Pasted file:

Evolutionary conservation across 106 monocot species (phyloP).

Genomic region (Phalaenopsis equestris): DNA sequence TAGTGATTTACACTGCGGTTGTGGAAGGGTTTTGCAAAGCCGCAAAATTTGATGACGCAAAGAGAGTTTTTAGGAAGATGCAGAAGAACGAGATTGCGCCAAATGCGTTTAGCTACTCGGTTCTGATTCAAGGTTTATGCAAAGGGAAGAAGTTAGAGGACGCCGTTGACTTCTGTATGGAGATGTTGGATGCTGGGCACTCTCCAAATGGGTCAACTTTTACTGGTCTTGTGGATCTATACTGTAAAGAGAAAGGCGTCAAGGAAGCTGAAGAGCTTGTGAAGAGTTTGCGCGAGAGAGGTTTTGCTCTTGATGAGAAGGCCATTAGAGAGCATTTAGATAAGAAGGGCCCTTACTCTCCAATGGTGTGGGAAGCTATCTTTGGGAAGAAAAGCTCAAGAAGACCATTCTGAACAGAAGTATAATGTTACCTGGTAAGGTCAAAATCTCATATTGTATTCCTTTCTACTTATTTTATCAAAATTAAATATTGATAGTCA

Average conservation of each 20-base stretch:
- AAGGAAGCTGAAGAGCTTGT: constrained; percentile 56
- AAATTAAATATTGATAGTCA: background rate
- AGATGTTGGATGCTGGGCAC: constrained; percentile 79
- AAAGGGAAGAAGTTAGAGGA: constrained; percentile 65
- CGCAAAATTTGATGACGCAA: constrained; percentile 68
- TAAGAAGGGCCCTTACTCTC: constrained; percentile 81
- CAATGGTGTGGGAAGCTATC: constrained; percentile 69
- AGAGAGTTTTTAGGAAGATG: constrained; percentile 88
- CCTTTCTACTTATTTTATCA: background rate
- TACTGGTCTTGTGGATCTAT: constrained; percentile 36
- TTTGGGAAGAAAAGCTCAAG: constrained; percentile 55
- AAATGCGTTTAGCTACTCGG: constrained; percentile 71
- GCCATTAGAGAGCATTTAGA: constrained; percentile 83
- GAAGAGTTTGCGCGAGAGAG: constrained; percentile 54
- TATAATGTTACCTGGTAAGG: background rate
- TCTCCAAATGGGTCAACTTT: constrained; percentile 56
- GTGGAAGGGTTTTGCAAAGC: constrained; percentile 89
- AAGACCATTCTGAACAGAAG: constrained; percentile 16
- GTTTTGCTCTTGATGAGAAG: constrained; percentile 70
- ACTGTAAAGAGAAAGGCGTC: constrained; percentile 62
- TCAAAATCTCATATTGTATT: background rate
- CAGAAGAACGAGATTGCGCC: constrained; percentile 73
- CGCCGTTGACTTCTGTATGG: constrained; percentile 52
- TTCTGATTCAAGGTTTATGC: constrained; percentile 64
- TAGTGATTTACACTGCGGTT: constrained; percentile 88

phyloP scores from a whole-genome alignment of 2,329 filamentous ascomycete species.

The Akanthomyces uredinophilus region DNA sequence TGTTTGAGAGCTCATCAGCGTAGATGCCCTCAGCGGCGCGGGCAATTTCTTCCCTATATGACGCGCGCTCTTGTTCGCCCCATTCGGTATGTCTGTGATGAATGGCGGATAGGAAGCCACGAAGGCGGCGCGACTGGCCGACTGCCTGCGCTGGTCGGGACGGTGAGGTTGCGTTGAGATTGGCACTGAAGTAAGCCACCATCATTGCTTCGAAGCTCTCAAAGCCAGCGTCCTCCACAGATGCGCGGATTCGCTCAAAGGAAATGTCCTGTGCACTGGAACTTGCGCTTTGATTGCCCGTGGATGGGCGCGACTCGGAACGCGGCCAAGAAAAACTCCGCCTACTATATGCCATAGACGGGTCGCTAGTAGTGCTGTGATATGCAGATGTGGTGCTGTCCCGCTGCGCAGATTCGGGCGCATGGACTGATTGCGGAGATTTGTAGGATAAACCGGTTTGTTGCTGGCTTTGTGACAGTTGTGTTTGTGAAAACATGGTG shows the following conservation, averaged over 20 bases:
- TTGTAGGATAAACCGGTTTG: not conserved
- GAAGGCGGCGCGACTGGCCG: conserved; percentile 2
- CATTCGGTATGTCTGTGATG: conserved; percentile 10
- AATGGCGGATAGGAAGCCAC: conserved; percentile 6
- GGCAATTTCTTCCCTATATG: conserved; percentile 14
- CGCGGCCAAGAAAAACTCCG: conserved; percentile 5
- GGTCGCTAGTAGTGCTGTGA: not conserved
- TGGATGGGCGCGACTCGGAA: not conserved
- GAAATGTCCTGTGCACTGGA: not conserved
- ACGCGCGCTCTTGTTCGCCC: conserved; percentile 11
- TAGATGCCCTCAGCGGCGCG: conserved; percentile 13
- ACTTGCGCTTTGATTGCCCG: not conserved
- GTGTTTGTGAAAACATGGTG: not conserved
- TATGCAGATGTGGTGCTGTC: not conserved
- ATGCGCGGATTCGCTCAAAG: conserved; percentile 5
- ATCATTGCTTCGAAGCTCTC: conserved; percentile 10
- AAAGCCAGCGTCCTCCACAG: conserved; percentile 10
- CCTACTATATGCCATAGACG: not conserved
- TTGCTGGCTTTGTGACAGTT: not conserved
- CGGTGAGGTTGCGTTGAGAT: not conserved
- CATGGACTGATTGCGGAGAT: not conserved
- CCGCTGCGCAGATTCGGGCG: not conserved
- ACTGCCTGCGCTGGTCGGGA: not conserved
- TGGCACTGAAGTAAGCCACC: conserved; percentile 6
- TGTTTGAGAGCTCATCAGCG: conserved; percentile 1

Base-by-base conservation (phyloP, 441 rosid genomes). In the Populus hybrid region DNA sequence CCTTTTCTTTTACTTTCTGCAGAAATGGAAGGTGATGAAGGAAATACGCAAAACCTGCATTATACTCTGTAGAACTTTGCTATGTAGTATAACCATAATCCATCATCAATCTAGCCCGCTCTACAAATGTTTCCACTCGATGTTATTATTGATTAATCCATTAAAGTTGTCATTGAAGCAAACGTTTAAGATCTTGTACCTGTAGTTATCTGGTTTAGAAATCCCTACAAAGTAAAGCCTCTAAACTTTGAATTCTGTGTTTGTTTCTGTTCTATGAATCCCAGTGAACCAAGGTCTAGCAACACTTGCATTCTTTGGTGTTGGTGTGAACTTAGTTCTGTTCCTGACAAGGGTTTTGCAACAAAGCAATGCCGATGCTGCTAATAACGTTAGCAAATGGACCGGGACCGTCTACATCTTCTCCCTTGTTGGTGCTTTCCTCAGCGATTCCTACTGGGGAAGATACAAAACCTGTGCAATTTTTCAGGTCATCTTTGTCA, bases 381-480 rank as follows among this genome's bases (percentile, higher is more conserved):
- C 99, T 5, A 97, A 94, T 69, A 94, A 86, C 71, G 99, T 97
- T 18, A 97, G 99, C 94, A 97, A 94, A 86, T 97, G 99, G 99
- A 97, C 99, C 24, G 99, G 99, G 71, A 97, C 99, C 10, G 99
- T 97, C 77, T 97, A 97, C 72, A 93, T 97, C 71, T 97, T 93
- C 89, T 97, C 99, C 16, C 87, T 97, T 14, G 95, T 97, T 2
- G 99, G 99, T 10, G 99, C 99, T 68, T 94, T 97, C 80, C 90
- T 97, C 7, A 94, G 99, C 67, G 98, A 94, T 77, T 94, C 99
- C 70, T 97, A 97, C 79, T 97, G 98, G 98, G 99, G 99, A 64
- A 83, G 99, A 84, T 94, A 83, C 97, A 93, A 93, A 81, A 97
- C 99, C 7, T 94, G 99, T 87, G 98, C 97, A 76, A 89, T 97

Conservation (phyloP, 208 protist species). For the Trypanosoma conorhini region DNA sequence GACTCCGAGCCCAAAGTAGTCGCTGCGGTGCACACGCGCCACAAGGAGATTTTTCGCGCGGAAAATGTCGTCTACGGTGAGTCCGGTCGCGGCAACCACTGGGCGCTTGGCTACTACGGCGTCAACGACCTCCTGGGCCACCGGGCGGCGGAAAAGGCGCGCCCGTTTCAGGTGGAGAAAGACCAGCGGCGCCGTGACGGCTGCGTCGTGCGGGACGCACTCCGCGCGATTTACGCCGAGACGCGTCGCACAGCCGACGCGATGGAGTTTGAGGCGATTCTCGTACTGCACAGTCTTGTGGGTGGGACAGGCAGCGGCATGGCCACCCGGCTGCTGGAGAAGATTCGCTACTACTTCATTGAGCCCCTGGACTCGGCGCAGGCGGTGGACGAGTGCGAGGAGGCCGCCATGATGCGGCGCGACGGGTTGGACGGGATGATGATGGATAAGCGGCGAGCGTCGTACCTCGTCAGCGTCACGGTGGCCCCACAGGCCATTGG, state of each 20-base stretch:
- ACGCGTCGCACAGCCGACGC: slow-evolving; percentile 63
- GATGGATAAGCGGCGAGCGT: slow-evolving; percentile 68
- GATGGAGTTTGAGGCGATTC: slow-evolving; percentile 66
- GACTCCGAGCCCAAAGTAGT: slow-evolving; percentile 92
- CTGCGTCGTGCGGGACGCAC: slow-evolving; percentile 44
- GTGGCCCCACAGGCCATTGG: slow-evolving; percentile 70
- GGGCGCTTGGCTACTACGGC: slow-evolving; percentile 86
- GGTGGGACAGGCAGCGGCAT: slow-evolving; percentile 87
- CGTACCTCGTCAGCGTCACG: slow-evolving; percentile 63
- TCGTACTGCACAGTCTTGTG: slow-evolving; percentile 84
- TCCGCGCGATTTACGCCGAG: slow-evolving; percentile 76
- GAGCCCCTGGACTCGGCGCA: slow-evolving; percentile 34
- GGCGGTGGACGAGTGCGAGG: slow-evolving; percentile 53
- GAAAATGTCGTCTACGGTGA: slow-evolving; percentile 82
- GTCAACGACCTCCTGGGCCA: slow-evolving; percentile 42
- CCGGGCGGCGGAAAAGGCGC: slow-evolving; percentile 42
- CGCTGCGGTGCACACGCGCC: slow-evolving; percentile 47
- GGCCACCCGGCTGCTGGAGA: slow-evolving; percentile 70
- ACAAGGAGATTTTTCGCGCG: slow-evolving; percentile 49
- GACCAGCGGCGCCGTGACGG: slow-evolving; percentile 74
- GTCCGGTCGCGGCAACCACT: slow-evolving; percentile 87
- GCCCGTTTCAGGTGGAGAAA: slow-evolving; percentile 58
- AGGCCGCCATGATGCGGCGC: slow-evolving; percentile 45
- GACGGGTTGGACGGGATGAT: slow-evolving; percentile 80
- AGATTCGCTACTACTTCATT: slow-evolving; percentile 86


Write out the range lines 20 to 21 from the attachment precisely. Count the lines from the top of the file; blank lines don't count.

- GTGGAAGGGTTTTGCAAAGC: constrained; percentile 89
- AAGACCATTCTGAACAGAAG: constrained; percentile 16